Okay, youʼre in charge of your organization’s wellness initiative and the first thing that comes to mind is starting up a walking challenge.
So, whatʼs the best way to get started?
At Walker Tracker, we’ve worked with just about every type of organization. Some have launched incredibly successful programs with enthusiastic, long-term participation and a lasting impact on the culture, while others have languished with low participation rates and mediocre results. From our vantage point, weʼve been able to observe different approaches used by company administrators as they launch their walking programs. We learned from these implementations and compiled a list of “best practices” that will give your program the best chance to succeed.
The following steps will help ensure your walking program is a hit that will plant the seeds for systemic change within your organization.
1) Obtain executive sponsorship. No doubt you’ve already heard/read this, but the plain truth is that executive leadership probably has the single biggest impact on success or failure. Employees will know if the executive team is committed to company wellness and will respond accordingly. Getting buy-in from the executive suite will likely give you a bigger budget, and the moral support will be be wind in your sails.
The best programs include consistent messaging and encouragement from the C-suite and visible participation in the program. This should NOT be a case of “do as I say, not as I do”. Our advice – put the execs on a team, and make sure everyone knows about it.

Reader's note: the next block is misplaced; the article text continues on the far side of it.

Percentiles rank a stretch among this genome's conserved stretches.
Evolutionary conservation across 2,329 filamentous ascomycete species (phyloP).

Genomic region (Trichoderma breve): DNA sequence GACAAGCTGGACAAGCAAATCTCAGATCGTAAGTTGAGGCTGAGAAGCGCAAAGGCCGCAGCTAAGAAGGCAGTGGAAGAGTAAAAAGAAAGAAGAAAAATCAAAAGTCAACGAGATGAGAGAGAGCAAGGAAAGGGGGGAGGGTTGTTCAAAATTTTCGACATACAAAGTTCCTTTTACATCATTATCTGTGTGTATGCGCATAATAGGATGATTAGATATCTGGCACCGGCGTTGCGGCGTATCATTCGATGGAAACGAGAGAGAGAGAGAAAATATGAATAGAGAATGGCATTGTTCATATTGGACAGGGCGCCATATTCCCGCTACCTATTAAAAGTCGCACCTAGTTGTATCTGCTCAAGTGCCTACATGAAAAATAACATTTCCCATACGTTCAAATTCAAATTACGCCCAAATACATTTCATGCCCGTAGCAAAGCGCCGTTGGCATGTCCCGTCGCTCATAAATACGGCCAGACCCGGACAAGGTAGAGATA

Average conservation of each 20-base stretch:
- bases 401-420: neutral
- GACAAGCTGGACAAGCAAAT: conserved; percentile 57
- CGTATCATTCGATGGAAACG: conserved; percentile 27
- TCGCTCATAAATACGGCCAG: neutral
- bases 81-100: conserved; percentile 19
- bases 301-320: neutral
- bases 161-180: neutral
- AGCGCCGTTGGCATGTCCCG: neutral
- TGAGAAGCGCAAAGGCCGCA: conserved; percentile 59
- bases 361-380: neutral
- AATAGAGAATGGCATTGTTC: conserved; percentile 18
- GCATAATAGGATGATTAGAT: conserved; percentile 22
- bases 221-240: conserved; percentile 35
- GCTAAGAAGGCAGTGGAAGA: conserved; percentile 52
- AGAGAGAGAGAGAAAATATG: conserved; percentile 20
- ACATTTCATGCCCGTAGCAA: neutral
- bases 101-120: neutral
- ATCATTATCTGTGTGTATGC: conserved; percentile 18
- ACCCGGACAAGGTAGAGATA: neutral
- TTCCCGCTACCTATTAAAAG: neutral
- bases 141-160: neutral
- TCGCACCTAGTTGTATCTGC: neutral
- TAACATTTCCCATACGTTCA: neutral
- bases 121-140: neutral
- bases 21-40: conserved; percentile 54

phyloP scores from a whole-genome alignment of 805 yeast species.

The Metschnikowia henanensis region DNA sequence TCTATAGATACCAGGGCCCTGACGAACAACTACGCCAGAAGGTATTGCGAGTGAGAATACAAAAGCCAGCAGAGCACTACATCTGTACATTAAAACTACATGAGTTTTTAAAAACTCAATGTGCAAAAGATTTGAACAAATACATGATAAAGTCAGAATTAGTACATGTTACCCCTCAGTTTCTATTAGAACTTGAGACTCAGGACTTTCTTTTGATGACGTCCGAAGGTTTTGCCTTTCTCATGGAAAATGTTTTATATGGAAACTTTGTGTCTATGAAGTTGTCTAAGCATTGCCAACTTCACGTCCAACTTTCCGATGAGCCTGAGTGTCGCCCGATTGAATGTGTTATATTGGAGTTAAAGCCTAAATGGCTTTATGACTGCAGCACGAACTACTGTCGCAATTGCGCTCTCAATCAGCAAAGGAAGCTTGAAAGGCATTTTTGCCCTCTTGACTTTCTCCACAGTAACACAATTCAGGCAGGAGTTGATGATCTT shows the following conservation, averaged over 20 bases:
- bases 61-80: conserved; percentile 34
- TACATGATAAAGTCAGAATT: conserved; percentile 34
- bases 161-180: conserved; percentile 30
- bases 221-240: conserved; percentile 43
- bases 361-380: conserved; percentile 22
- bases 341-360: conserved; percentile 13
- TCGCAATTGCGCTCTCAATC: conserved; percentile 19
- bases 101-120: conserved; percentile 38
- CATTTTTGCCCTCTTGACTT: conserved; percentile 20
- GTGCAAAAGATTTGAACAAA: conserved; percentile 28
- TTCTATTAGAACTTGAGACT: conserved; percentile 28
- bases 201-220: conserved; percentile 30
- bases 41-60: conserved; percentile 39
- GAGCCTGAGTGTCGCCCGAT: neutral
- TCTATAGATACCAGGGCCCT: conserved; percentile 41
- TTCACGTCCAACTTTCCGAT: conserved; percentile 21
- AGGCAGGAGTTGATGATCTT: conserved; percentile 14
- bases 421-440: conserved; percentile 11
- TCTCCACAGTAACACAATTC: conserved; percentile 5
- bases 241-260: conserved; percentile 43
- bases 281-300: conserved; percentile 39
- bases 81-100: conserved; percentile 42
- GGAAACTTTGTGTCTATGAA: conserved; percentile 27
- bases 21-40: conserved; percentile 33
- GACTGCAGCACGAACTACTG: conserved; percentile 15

2) Plan ahead. Walking-based activity programs should be an integral component of a well-thought-out, adequately funded, comprehensive, corporate wellness initiative. Quite simply, walking represents the one activity that a majority of employees can do, but employees facing health or physical challenges should also have a way to participate (via activity converters, for example). Here are some tips on planning and organization:
-Assign a program administrator. This should be someone that has the authority and responsibility for setting the administrative parameters, communications, and resolving issues.
-Set a firm start date – be sure to allow time (30 days or more) to market the program to your employees.
-Define your participation goals, e.g. 30% of the employees, or, 50% of sales and marketing employees, etc. The participation goals should relate directly to the general health/wellness of your employee base and the overall responsiveness of employees to company-sponsored initiatives. Pick a number that represents success, and also stretches the status-quo.
-Define the metrics you need to capture to measure success. Walking-oriented wellness programs have shown themselves to be very good investments, but in order to justify the programʼs continued existence it is necessary to document results with meaningful metrics. Make sure you capture baseline statistics to compare against.
-Plan the walking program itself around a theme, challenge event, or competition. Walker Tracker enables you to set up many different types of challenges or competitions, so be creative and choose something that will engage employees’ imaginations or competitive juices.
-Competitions should be relatively short— we’ve found 8 to 12 weeks to be a “sweet spot” of program duration—with new challenges scheduled regularly. This gives employees a way to wipe the slate clean and start over if they fall behind in the first challenge.